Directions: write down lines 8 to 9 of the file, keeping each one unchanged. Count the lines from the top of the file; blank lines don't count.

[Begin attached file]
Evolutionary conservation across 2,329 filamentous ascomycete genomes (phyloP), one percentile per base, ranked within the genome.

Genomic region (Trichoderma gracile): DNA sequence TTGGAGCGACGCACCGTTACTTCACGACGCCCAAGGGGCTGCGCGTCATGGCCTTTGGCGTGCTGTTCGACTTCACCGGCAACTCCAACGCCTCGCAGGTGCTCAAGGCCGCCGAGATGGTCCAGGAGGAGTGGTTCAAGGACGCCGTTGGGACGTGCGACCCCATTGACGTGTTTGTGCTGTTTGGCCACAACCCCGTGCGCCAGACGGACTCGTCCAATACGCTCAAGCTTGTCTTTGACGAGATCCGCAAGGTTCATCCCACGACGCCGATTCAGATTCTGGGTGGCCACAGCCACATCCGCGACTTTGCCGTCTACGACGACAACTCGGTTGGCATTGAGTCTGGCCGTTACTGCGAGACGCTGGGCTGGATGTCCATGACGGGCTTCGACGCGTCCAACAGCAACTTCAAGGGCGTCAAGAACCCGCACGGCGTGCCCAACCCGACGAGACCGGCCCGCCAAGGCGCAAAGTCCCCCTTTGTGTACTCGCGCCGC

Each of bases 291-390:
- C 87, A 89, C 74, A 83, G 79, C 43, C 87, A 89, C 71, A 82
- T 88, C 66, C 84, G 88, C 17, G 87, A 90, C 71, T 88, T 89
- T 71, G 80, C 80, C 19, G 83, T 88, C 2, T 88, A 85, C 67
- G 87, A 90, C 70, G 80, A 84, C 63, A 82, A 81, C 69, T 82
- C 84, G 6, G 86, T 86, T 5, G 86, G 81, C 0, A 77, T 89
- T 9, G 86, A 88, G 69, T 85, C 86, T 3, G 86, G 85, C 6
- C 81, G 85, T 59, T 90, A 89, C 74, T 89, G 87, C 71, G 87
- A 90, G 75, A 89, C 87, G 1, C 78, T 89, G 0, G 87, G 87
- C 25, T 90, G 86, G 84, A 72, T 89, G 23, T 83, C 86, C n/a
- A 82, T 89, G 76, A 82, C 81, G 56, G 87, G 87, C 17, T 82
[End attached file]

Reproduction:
- C 84, G 6, G 86, T 86, T 5, G 86, G 81, C 0, A 77, T 89
- T 9, G 86, A 88, G 69, T 85, C 86, T 3, G 86, G 85, C 6